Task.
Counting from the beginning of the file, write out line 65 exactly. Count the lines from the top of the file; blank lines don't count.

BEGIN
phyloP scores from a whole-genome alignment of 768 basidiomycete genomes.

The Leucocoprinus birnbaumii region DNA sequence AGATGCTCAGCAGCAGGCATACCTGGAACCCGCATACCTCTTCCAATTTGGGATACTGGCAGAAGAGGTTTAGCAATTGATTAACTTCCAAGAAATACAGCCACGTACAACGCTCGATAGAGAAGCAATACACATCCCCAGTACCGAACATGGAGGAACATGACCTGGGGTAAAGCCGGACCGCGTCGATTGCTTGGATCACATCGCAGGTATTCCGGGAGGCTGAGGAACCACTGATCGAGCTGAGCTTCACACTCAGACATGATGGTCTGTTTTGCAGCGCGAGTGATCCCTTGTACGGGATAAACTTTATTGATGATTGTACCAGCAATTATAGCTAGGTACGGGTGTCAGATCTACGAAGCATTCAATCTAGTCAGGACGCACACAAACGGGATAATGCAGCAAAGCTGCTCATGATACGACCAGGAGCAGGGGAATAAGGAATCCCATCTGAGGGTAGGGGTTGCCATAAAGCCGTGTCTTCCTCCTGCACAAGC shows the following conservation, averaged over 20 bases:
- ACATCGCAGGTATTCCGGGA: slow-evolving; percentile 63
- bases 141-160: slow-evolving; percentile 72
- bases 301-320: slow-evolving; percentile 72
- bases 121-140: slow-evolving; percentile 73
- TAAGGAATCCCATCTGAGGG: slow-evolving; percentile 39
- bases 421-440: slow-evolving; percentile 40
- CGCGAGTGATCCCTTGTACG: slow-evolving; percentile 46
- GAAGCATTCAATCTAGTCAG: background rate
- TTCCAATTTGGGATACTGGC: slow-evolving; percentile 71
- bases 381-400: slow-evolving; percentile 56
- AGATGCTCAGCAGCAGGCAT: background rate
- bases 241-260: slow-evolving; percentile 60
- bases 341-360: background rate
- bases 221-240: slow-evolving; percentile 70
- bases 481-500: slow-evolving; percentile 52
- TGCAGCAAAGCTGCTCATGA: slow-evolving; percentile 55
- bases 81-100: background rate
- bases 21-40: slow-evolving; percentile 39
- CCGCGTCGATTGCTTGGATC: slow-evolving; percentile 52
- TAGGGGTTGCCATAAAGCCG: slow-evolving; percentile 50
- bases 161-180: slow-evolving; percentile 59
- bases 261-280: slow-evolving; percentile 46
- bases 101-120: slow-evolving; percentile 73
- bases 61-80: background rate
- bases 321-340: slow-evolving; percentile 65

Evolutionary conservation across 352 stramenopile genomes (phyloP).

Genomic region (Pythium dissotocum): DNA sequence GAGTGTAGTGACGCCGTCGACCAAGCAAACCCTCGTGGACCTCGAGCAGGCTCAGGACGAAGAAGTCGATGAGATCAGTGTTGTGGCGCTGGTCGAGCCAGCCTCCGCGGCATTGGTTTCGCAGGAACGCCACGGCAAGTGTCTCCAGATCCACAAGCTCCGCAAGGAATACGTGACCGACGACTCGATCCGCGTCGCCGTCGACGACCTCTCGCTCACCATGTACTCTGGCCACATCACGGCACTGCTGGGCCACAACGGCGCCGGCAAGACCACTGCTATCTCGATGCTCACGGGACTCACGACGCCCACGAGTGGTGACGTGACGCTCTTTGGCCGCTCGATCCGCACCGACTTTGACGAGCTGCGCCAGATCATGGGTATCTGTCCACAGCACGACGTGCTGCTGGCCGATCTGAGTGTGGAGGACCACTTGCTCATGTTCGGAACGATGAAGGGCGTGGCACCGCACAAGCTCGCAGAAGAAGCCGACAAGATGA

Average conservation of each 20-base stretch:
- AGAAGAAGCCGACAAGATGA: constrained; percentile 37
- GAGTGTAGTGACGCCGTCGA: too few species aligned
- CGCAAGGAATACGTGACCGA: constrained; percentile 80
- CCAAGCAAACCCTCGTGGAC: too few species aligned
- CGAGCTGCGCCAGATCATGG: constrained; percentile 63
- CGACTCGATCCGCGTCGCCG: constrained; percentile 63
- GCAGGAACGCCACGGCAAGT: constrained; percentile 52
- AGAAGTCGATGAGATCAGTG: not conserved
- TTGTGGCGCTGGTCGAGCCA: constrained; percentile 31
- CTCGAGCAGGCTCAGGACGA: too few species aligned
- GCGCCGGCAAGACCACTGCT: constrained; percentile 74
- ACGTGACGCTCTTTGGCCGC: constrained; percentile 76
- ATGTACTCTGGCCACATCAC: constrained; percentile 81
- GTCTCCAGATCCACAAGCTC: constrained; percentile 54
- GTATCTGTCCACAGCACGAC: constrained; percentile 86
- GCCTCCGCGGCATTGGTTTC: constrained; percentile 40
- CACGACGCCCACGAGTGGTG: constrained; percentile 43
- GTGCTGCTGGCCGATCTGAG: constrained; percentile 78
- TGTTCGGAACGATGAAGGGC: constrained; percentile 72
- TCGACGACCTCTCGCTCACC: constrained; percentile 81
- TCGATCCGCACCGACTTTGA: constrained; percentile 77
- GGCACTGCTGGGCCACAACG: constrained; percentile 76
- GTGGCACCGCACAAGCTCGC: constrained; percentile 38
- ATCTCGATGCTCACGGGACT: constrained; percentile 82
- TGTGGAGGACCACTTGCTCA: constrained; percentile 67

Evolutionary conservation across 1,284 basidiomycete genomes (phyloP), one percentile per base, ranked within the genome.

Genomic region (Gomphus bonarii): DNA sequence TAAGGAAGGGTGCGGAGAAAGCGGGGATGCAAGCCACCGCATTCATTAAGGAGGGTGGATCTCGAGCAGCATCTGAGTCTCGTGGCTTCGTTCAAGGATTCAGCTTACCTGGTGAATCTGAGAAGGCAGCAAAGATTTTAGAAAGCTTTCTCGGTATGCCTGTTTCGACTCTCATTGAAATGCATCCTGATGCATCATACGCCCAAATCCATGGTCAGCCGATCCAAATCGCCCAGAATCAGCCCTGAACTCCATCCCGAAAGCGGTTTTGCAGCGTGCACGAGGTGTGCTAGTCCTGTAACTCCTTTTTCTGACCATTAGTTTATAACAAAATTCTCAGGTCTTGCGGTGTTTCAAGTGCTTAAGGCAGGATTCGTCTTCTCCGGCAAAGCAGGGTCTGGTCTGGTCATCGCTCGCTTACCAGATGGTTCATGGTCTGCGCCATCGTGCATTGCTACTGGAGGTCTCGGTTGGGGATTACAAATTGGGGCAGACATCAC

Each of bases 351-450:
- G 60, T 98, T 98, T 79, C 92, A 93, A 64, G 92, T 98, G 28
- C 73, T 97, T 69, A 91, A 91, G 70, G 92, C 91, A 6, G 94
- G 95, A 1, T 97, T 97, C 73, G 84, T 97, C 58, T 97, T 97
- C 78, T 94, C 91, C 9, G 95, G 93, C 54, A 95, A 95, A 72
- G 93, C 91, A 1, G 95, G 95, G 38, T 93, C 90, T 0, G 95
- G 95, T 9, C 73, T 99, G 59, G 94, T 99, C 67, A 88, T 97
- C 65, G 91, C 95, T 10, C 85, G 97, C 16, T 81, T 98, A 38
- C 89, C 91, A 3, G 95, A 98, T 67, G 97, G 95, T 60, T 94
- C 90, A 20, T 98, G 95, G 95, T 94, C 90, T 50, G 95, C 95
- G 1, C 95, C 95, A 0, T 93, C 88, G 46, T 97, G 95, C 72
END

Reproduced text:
- C 65, G 91, C 95, T 10, C 85, G 97, C 16, T 81, T 98, A 38